Please consider participating on some outings. You can go on any outing offered by any group listed in the newsletter. You don’t have to be a Sierra Club member to participate (in fact, outings are a good way to recruit new members). Find something that appeals to you, contact the leader for details, and come on out. If you are an outdoor neophyte, we’ve got some easy outings scheduled. If you prefer more moderate to strenuous challenges, we have those as well. And if you have been holding back because you don’t know what equipment you might need, check out our equipment workshops, or simply ask the trip leader. You’d be surprised how far you can get with just a good pair of hiking boots and a modest pack.

I believe that outings should be for everyone, not just people who are prepared to survive a week in the wilderness with little more than a pocketknife. The Sierra Club needs three things to have a successful outings program: 1) more participants, 2) more leaders and 3) more relevance to the rest of the club. Increasing the variety of outings will increase the appeal and relevance of the outings program. Variety will bring out more participants, grow more leaders, and make outings a more integral part of the club’s activities.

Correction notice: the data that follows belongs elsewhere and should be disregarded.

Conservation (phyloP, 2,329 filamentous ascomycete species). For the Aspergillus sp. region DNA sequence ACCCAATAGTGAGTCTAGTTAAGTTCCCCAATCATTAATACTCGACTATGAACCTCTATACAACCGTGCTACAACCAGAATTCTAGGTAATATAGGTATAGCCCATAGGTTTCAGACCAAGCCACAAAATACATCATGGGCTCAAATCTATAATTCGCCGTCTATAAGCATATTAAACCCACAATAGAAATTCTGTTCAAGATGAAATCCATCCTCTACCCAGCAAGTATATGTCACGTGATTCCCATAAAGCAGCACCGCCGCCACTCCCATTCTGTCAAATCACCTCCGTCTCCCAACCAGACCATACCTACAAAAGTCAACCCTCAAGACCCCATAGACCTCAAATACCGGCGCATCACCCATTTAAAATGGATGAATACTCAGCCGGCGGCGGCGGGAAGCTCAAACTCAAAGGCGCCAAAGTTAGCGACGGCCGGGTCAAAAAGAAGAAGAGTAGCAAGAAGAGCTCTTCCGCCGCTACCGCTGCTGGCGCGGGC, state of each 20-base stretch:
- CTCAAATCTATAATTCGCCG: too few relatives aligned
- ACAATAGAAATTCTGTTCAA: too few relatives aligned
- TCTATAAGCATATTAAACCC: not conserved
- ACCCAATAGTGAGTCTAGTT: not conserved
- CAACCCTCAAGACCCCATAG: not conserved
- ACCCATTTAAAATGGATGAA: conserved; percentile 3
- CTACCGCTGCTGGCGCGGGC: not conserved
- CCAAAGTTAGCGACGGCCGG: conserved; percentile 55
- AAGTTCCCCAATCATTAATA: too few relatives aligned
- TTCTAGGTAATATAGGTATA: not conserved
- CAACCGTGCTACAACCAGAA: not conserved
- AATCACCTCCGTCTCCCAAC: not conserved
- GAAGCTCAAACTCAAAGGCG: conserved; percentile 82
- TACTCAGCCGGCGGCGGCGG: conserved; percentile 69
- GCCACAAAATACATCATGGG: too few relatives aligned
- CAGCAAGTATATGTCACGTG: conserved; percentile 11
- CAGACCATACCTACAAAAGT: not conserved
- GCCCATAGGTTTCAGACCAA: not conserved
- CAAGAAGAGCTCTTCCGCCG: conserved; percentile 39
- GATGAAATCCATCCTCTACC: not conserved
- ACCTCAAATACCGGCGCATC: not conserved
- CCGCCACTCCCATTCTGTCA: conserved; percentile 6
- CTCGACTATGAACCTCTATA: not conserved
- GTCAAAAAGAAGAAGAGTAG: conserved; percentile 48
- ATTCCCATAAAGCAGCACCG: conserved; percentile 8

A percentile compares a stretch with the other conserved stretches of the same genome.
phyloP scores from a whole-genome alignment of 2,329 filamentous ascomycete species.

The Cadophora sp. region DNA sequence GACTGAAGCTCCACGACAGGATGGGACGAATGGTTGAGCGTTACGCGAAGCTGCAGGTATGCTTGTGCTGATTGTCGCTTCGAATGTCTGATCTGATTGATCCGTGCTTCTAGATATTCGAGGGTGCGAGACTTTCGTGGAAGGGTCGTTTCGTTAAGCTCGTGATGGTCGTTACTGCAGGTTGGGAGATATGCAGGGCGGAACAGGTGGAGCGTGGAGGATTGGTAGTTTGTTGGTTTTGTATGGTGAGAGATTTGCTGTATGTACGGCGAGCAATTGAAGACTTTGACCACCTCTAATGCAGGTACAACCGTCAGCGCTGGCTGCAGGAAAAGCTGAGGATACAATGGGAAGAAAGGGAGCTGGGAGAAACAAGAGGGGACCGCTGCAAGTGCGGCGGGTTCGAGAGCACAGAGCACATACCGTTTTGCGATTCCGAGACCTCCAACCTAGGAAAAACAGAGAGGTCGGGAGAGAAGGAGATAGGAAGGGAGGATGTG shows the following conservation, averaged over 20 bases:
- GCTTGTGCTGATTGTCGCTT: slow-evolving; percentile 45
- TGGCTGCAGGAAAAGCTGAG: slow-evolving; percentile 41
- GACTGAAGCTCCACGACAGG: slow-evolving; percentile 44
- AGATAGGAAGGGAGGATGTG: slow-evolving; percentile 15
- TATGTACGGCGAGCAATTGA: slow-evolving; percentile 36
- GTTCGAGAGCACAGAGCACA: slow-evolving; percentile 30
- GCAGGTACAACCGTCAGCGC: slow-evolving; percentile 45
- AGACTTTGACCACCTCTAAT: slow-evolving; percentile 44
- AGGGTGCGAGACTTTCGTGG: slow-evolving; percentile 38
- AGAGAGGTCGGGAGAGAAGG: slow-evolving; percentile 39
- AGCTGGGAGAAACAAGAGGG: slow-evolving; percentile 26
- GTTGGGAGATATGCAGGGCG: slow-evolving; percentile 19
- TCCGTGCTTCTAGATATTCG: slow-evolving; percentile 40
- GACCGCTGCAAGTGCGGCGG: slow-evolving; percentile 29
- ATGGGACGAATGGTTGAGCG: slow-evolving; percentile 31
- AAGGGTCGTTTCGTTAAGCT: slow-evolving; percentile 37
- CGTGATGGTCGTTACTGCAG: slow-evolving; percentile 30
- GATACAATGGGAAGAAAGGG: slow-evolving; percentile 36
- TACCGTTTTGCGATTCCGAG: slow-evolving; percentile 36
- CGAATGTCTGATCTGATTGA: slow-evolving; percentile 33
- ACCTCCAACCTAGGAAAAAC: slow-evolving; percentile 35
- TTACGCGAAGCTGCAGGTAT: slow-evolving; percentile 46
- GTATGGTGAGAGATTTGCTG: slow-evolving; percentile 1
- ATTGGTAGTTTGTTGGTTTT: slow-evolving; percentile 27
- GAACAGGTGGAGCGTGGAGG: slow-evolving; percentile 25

Almost Anyone Can Lead an Outing

Almost anyone can lead an outing. I always tell people to lead an outing for an activity they would be doing anyway. If you go on walks, or you like to ride your bicycle or paddle a canoe, why not do it as an outing, and invite some Sierra Club people to come along? And if no one shows up, hey, it was something you planned to do anyway.

I’d enjoy seeing more new outings leaders like Helen Daniel. Helen told me about a wonderful bike trail she likes to ride. I convinced her to become an outings leader and plan the activity. She took the OLT101 training, got certified in first aid, and planned and scouted the trip. About a dozen people turned out, including several long-time Sierra members who had never been on an outing and several non-members who expressed an interest in joining the club. We rode from Bethesda to Roosevelt Island, a beautiful, nearly wild island that Rep. Pombo was talking about selling-off to raise money for the National Park Service. I doubt that anyone left the island thinking that turning it over to the developers would improve it. The participants ranged from 13 year-old Natalie Bezerra to Wil Chase, who at age 86 stayed with the group the entire way and then rode home.